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Your Old Dog
05-18-2010, 01:09 PM
I've had my die filer for over a year now. In just the past few weeks someone came up on ebay selling a mess of them. He is/was selling them in lots of 10 per shape. I was able to score 10 pillar, 10 round and 10 triangle files all 1/4". They are Nicholson, 00 cut and in brand new unused pristine AND EXPENSIVE :d

I had to go $45 es better for each lot of 10 but having a die filer with nothing to feed it is kind of silly too !!

I managed to score a set of 12 various type files all new in 00 cut some time ago. I hope to use all these when making custom or hand made hunting knives, spears and battle axes :D

http://inlinethumb16.webshots.com/8335/2768225600102651310S600x600Q85.jpg

ZINOM
05-18-2010, 02:35 PM
I haven't bought any from them but Victor Machine has them...seem pretty reasonable too I think.

http://www.victornet.com/report/Files-Parallel-Machine/1302.html

John

Toolguy
05-18-2010, 02:41 PM
You may be well advised to review a book on modern warfare. Spears and Battle Axes aren't that popular lately.

Black_Moons
05-18-2010, 03:08 PM
I thought you could just modify standard needle files to fit into a die filer?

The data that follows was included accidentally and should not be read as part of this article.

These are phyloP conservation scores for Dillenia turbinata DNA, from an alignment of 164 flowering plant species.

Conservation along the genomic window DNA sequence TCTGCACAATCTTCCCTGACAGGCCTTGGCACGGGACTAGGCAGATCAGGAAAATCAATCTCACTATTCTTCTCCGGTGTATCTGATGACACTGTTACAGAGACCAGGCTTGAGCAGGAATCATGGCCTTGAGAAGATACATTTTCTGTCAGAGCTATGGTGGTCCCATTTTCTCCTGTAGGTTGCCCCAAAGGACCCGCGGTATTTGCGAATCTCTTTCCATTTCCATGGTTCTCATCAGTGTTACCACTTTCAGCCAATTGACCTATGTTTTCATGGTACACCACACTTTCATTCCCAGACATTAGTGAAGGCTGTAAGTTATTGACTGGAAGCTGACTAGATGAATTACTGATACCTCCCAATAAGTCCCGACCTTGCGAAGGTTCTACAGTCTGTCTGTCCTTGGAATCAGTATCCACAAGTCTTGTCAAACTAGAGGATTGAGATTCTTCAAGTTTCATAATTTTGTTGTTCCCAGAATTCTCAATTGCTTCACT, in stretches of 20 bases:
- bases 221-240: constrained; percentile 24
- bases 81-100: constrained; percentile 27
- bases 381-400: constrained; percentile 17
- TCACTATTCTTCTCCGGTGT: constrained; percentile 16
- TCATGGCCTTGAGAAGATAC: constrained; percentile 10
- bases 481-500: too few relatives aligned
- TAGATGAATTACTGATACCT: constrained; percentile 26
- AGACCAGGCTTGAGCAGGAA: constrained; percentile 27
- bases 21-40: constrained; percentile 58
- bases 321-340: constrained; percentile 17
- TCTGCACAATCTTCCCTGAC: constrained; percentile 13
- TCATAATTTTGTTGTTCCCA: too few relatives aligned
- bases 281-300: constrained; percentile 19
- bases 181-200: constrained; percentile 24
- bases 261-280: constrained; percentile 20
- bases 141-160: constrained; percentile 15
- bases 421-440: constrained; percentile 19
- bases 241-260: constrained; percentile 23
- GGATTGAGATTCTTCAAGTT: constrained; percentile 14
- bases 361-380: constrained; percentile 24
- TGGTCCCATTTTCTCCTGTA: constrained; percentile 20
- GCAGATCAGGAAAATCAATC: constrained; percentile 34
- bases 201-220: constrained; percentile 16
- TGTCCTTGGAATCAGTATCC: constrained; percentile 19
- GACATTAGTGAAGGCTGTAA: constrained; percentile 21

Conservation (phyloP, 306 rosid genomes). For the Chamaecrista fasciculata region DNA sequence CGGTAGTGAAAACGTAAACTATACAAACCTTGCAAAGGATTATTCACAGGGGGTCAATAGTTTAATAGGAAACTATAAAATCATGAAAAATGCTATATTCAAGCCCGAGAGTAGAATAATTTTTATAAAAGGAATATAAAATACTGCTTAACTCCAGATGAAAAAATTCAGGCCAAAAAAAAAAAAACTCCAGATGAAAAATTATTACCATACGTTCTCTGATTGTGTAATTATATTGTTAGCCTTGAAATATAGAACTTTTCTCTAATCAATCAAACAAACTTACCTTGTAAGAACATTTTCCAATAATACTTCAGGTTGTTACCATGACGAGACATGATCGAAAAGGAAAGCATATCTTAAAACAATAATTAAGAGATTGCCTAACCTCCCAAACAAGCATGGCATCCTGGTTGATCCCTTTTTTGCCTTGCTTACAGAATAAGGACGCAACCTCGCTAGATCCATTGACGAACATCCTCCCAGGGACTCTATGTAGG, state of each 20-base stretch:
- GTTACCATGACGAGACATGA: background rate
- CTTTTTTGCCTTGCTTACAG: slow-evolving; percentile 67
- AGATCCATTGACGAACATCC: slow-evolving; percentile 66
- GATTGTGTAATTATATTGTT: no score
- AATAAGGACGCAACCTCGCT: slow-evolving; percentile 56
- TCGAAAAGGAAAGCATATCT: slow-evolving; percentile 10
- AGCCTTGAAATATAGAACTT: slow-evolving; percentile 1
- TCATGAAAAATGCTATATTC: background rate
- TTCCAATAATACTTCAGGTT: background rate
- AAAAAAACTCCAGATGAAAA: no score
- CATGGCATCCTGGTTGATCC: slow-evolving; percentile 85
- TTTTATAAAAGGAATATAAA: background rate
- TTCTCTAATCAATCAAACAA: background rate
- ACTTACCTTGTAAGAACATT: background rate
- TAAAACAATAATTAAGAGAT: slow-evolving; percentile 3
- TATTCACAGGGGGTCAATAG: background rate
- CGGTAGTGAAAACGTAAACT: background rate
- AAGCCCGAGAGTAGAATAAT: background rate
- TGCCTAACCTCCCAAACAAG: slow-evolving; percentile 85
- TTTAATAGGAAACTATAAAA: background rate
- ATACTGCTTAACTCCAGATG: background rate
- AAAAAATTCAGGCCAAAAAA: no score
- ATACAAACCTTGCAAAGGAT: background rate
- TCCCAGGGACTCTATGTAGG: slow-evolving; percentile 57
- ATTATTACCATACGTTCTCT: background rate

Maybe just keep the SFM down to below 40~ or so of course for the carbon steel but... (are proper die filers files any better then carbon steel anyway?)

One day, I wanna make a die filer... Not so much for regular files, But for the new diamond coated needle files that are all over the market for cheap, they do wonders when making weird HSS bits.

Your Old Dog
05-18-2010, 04:04 PM
I thought you could just modify standard needle files to fit into a die filer? .....................


I don't think there is any difference. Just that these fit with no messing around. I can swap one for another in seconds. The round file does look better to me then the conventional rat tails. It's also nice that these are parallel all the way up with no taper at all. For my needs that's a biggie. I also wanted 00 because these are for finesse work and not bull work.

Alistair Hosie
05-18-2010, 04:12 PM
I have a large floor standing italian die filing machine and I really think needle files would be very small for it compared to the regular files I have.Alistair

JCHannum
05-18-2010, 06:35 PM
Die filer files cut on the downstroke. A needle file has the handle on the wrong end to work and normal hand files are tapered so they will not work if reversed.

Straight hand files can be modified to work by adapting a handle to the opposite end so they will cut on the downstroke.

Victor is about the most economical source for new die filer files that I know of.

Your Old Dog
05-18-2010, 08:20 PM
Jim,
I was under the impression that no one was making new die filer files? I thought the Nickolsons I bought were new old stock? I have this sick feeling you're about to kick me in the gut? :D

aboard_epsilon
05-18-2010, 08:30 PM
mine takes any file ..just take the handle off and grind a bit off the end ..it also adjusts to any length...from 12 inches down to 5 inches .

all the best.mark

JCHannum
05-18-2010, 08:45 PM
Jim,
I was under the impression that no one was making new die filer files? I thought the Nickolsons I bought were new old stock? I have this sick feeling you're about to kick me in the gut? :D